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The first toy trains were made of lead and had no moving parts. Some had wheels which flipped, but these needed to be pushed or pulled. Some of the early 19th-century drive toy rails were made of tinplate, like the big, durable, stylized locomotive toys in the U.S., which were painted gold and red and decorated with hearts and flowers. model trains discount

Around 1875, technological advancements in materials and manufacturing allowed tin to be scraped, cut, wrapped, and lithographed faster than previously.
Toy trains were altered when Märklina German company which specialized in doll house accessories, sought to create an equivalent toy for boys where a continuous revenue stream could be ensured by purchasing add-on accessories for decades after the first purchase. Along with boxed sets comprising a train and monitor, Märklin offered extra track, rolling stock, and buildings sold separately, creating the predecessor to the modern model train layout featuring scenery and buildings along with a working train.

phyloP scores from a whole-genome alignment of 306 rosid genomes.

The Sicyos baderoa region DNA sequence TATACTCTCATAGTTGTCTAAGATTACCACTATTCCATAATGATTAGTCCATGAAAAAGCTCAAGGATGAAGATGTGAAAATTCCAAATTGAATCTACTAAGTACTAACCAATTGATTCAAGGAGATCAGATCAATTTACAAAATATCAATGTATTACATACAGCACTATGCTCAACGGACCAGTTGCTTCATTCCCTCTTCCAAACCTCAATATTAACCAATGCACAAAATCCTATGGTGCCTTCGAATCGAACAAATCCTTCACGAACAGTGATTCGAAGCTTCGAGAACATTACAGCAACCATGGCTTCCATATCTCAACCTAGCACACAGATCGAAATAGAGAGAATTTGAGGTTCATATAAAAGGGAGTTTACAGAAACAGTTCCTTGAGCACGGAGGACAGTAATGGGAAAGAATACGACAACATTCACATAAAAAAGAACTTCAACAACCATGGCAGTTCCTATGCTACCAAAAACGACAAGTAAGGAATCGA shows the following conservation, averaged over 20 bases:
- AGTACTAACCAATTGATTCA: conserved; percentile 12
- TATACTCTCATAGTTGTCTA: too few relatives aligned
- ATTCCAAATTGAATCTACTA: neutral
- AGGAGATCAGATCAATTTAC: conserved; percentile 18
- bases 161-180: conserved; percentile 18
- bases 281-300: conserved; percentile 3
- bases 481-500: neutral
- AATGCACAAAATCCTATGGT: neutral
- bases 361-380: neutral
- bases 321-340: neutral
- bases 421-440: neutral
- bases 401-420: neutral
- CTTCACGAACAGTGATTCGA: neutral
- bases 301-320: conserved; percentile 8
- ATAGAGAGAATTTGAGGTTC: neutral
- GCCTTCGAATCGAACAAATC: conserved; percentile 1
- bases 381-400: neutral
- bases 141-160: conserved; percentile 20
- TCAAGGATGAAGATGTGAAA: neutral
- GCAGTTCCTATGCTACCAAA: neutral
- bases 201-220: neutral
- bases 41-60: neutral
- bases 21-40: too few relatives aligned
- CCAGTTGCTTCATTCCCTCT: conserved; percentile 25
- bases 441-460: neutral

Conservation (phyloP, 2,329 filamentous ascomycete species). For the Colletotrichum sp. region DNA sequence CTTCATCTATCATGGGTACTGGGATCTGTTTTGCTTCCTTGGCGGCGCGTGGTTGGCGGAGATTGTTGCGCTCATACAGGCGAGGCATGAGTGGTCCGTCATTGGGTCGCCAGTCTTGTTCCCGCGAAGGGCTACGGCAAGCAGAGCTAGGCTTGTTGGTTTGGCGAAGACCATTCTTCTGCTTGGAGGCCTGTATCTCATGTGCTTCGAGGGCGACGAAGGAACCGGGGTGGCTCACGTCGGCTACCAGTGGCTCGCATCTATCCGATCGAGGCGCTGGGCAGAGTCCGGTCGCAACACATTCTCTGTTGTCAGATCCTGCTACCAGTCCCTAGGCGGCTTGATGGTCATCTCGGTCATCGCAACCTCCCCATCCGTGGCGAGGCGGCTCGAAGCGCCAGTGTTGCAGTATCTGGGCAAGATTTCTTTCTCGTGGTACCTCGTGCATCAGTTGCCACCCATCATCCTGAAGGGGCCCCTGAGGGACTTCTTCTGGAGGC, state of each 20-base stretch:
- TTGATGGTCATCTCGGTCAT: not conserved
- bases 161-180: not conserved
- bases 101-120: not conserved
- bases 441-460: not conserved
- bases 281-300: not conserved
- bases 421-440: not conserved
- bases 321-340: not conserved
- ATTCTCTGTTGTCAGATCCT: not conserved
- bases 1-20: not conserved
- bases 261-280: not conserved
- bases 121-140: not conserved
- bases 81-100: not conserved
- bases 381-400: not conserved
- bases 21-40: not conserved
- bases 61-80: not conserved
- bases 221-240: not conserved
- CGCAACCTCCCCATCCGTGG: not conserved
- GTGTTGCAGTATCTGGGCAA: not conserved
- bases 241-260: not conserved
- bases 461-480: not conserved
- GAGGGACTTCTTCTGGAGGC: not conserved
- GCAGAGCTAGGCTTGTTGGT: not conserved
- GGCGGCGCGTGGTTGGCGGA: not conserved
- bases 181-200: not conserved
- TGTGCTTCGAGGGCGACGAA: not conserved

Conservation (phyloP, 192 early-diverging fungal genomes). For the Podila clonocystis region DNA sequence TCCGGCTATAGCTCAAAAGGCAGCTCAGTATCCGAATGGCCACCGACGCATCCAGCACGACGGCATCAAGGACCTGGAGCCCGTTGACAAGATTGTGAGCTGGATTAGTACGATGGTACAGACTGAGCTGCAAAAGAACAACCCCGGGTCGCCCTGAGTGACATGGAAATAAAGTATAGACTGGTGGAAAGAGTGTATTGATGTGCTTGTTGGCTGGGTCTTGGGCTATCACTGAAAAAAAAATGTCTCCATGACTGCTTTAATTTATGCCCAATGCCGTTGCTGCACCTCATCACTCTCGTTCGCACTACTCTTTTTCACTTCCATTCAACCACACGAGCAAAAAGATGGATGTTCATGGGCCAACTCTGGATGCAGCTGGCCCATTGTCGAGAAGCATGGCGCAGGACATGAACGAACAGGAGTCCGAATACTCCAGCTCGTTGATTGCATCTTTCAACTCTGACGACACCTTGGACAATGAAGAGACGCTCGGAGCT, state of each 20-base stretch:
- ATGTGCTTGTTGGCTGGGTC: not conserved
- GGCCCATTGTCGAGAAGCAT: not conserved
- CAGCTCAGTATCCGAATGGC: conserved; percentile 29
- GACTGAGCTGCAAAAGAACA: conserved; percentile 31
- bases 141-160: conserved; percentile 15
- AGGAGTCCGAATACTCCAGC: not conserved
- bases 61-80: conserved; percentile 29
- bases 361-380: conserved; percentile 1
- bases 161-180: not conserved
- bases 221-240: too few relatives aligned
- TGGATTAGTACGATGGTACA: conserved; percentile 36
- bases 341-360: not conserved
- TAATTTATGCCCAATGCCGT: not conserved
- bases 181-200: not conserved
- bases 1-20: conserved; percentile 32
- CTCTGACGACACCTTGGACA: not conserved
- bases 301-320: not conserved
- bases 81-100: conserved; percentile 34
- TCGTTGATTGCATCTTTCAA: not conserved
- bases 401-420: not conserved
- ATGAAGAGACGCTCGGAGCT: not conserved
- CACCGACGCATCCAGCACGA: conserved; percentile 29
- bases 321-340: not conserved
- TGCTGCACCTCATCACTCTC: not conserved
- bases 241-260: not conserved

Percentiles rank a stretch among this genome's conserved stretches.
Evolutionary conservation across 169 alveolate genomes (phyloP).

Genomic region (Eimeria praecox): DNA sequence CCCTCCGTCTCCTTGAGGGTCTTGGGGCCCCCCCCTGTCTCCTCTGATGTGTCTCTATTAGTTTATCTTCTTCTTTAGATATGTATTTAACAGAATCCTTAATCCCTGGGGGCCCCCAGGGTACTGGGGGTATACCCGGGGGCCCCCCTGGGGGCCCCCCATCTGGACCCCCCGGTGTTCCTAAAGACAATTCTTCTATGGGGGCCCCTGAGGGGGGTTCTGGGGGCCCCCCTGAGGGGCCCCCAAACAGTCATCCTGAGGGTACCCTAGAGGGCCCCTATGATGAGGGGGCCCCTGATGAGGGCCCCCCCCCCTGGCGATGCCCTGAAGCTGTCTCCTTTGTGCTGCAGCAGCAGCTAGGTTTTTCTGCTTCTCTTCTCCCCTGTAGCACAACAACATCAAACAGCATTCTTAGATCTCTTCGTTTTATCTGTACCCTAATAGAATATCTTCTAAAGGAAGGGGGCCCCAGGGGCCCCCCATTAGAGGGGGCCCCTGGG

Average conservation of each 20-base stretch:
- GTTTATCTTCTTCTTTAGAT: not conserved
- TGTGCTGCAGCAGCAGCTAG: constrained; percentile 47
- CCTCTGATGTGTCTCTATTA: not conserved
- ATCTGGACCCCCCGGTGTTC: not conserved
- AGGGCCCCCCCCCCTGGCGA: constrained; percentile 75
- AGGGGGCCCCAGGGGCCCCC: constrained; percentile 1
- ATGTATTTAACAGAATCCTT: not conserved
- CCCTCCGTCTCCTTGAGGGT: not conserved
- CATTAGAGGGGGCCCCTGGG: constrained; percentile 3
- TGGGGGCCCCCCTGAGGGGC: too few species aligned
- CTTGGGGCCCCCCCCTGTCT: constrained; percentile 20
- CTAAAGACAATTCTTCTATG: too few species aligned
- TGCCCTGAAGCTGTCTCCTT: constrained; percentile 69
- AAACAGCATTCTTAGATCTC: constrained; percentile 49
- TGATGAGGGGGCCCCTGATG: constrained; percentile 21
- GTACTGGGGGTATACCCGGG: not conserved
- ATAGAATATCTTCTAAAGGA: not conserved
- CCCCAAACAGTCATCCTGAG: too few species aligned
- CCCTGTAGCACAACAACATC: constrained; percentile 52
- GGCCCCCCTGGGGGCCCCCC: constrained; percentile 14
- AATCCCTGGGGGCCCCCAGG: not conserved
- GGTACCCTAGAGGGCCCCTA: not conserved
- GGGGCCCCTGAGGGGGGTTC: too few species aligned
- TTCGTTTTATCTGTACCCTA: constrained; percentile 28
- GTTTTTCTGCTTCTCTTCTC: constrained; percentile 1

Electric trains adopted, with the first appearing in 1897, made by the U.S. firm Carlisle & Finch. As residential use of electricity became more prevalent from the early 20th century, electrical trains gained popularity and as time went on, these electrical trains grew in sophistication, gaining lighting, the ability to change direction, to emit a whistling sound, to smoke, to couple and uncouple cars as well as load and unload freight. Toy trains by the first half of the 20th century were often made of lithographed tin; afterwards trains were frequently made mostly of plastic.
Prior to the 1950s, there was little distinction between toy trains and model railroads–model railroads were toys by definition. Pull toys and wind-up trains were marketed towards kids, while electric trains were marketed towards teens, especially teenaged boys. It was during the 1950s that the modern emphasis on realism in model railroading started to grab on.

Now, S gauge and O gauge railroads continue to be considered toy trains by their adherents and are often accessorized with semi-scale model buildings by Plasticville or K-Line (who owns the rights to the Plasticville-like buildings created by Marx in the 1950s into the 1970s). However, due to their high cost, one is more likely to locate an HO scale or N scale train set at a toy shop than an O scale set.

Many modern electrical toy trains contain sophisticated electronics which exude digitized sound effects and allow the operator to safely and easily run several remote controller trains on a single loop of course. In recent years, many toy train operators will operate a train using a TV camera in the front of the motor and hooked up to a display, such as computer monitor. This will show a picture, like that of a genuine (smaller size) railroad)

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